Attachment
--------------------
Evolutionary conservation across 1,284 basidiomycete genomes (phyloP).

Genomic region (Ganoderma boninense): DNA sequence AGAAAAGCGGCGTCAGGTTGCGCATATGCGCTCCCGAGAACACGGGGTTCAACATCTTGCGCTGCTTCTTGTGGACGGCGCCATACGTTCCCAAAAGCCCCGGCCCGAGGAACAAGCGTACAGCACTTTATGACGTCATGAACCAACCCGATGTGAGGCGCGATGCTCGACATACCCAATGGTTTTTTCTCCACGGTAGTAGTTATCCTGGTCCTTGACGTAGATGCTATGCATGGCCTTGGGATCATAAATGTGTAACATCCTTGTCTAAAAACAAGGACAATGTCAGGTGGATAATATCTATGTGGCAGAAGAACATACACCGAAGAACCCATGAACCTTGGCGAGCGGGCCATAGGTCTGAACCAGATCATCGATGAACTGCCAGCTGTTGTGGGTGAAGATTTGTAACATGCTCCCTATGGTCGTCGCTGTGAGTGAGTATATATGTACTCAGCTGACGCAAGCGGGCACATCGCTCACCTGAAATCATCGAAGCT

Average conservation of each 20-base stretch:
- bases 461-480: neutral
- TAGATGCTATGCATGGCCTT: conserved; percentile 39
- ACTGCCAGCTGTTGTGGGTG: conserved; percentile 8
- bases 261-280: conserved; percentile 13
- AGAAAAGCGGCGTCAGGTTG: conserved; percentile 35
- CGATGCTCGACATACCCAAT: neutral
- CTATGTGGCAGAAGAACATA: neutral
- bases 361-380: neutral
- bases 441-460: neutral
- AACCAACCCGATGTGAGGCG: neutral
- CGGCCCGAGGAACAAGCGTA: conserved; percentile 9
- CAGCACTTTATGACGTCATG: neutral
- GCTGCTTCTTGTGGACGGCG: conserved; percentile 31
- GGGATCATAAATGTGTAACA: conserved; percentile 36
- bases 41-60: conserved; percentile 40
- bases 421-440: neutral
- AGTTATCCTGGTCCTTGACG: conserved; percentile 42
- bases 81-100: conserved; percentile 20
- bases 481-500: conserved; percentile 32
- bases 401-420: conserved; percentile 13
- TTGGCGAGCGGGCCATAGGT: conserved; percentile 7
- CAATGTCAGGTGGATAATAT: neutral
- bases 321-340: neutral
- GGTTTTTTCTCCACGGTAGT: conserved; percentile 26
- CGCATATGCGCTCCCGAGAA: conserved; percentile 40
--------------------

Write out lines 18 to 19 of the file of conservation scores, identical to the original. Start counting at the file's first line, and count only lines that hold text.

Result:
- bases 41-60: conserved; percentile 40
- bases 421-440: neutral